Edwin Llewellyn Charles was a slim, handsome youth, but Terence John, his brother, was beautiful and he knew it. Technically, the boys were twins, but their personalities could not have been more different. So begins this sweeping true story of a fractured but close-knit Australian family during World War II, focusing on the service of the twins and life on the home front as experienced primarily by their elder sister and mother. When hostilities are declared, Terry joins the Australian Military Forces and is quickly promoted. However, as a militiaman, he is banned from serving overseas. Having watched Edwin join the glamorous RAAF and become a pilot, Terry resigns his commission to follow his twin. Forced to swallow the disappointment of failing to emulate Edwin by winning his wings, Terry becomes a navigator in heavy bombers in the closing stages of the European war. Readers are transported from the Charles family home in northern NSW to Canberra, Africa, England, Scotland, the United States, the Subcontinent and Ceylon between 1939 and the end of 1945 as the perspective shifts between the two protagonists. Little-known aspects of wartime experience are explored, including the so-called ‘wet canteens’ debate; the international negotiations over the release of interned Allied and Japanese diplomats, and the life of the Raj on the north-west frontier and in India and Ceylon. The author’s clever interweaving of primary documents with historical fact gives rare insights into the lives and relationships of the Charles family and creates an authentic snapshot of wartime Australia. The Charles Family’s War is a compassionate and multi-layered examination of two intelligent and articulate young men who come of age in the cauldron of global conflict.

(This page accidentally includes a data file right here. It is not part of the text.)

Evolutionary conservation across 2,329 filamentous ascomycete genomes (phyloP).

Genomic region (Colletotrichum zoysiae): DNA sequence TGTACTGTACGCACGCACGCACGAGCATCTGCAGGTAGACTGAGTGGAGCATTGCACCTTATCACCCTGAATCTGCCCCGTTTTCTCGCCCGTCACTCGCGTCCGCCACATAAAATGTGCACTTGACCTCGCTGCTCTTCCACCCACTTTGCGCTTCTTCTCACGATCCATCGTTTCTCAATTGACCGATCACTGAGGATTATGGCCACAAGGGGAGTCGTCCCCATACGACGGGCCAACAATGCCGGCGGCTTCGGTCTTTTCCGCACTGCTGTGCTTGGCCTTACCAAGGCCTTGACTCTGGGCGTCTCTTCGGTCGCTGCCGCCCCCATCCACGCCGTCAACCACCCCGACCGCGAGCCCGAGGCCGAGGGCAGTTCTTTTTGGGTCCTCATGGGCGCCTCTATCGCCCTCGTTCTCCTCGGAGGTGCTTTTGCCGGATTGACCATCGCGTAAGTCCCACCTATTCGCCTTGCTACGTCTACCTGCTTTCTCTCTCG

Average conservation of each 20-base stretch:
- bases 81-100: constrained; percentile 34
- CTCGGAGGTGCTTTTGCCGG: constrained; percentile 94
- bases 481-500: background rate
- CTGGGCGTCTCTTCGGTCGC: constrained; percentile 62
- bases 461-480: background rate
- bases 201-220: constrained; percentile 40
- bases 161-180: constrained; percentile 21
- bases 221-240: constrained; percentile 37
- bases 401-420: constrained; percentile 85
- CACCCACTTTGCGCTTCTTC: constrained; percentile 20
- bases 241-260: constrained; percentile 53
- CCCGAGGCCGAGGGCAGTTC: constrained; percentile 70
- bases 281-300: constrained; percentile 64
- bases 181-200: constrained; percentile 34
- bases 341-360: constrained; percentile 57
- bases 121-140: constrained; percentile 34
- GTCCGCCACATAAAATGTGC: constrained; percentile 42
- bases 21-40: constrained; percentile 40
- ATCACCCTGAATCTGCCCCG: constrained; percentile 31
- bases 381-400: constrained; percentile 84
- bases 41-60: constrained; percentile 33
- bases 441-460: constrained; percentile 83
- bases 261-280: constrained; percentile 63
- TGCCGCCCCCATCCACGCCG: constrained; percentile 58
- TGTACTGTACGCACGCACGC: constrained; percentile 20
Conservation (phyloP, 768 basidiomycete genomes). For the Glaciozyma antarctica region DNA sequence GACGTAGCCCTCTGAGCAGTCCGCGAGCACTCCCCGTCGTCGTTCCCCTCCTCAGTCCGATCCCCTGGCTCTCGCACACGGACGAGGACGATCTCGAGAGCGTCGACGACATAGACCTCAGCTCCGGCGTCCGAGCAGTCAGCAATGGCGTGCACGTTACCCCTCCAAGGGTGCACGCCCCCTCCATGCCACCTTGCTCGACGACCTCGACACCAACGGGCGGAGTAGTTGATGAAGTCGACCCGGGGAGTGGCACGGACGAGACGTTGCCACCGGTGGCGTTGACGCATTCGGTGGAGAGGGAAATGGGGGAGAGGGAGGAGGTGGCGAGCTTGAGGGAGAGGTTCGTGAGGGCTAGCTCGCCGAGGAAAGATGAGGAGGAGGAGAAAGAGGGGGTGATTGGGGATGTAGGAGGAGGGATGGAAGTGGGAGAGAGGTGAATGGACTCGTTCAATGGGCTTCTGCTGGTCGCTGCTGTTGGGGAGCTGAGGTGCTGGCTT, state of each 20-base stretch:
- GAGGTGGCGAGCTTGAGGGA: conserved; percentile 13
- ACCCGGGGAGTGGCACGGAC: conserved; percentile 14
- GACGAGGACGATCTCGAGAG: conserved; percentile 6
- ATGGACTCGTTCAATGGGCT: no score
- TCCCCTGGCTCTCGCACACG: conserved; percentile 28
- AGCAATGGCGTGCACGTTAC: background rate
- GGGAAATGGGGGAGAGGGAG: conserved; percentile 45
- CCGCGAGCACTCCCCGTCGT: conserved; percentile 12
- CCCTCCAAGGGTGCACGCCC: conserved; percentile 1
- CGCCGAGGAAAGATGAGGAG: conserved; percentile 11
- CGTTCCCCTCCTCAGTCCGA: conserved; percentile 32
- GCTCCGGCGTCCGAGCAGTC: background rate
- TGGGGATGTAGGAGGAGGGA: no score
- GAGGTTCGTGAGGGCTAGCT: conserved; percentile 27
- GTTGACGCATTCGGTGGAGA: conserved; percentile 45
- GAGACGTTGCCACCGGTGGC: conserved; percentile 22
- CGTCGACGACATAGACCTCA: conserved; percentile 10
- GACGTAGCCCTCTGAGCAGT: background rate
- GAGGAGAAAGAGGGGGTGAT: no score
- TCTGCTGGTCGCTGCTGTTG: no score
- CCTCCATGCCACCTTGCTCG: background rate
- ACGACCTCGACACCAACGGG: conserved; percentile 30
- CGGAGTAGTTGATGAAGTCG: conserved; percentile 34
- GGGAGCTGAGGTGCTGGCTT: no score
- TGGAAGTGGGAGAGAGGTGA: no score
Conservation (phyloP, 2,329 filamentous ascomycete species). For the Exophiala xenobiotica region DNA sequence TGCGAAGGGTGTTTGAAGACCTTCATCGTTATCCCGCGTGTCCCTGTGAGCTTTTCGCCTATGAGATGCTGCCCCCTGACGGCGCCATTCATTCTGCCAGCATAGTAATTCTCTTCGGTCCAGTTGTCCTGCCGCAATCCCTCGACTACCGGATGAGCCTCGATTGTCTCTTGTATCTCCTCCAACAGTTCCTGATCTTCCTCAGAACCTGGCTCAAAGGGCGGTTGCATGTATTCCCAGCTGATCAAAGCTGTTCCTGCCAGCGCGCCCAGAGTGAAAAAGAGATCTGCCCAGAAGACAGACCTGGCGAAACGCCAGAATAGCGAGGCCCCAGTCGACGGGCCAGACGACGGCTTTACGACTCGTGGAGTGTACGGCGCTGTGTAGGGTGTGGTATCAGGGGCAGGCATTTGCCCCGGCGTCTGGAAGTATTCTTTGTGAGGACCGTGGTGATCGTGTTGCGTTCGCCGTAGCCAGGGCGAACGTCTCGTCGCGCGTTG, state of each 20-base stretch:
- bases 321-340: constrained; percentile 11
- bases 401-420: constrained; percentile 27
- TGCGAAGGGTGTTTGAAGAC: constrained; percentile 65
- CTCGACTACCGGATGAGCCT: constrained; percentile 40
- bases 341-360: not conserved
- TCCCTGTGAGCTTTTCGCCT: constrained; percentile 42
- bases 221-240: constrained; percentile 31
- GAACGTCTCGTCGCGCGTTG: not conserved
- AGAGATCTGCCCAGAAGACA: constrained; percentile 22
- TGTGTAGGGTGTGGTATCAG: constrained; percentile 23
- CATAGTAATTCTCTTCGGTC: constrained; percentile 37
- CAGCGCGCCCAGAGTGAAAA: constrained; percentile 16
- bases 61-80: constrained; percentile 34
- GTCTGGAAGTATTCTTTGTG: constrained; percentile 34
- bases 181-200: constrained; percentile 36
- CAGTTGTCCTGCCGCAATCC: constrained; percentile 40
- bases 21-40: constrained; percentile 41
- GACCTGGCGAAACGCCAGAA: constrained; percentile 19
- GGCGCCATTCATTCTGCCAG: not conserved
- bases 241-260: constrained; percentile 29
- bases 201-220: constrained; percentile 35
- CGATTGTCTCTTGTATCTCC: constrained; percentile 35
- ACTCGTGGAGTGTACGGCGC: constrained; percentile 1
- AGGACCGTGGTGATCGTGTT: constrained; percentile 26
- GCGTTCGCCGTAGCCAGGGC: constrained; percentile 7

Alan Fewster is a former journalist and diplomat. His previous books are: Capital Correspondent, the Canberra Letters of Edwin Charles; Trusty and Well Beloved, a life of Sir Keith Officer, Australia’s first diplomat; and the Bracegirdle Incident, How an Australian communist ignited Ceylon’s independence struggle.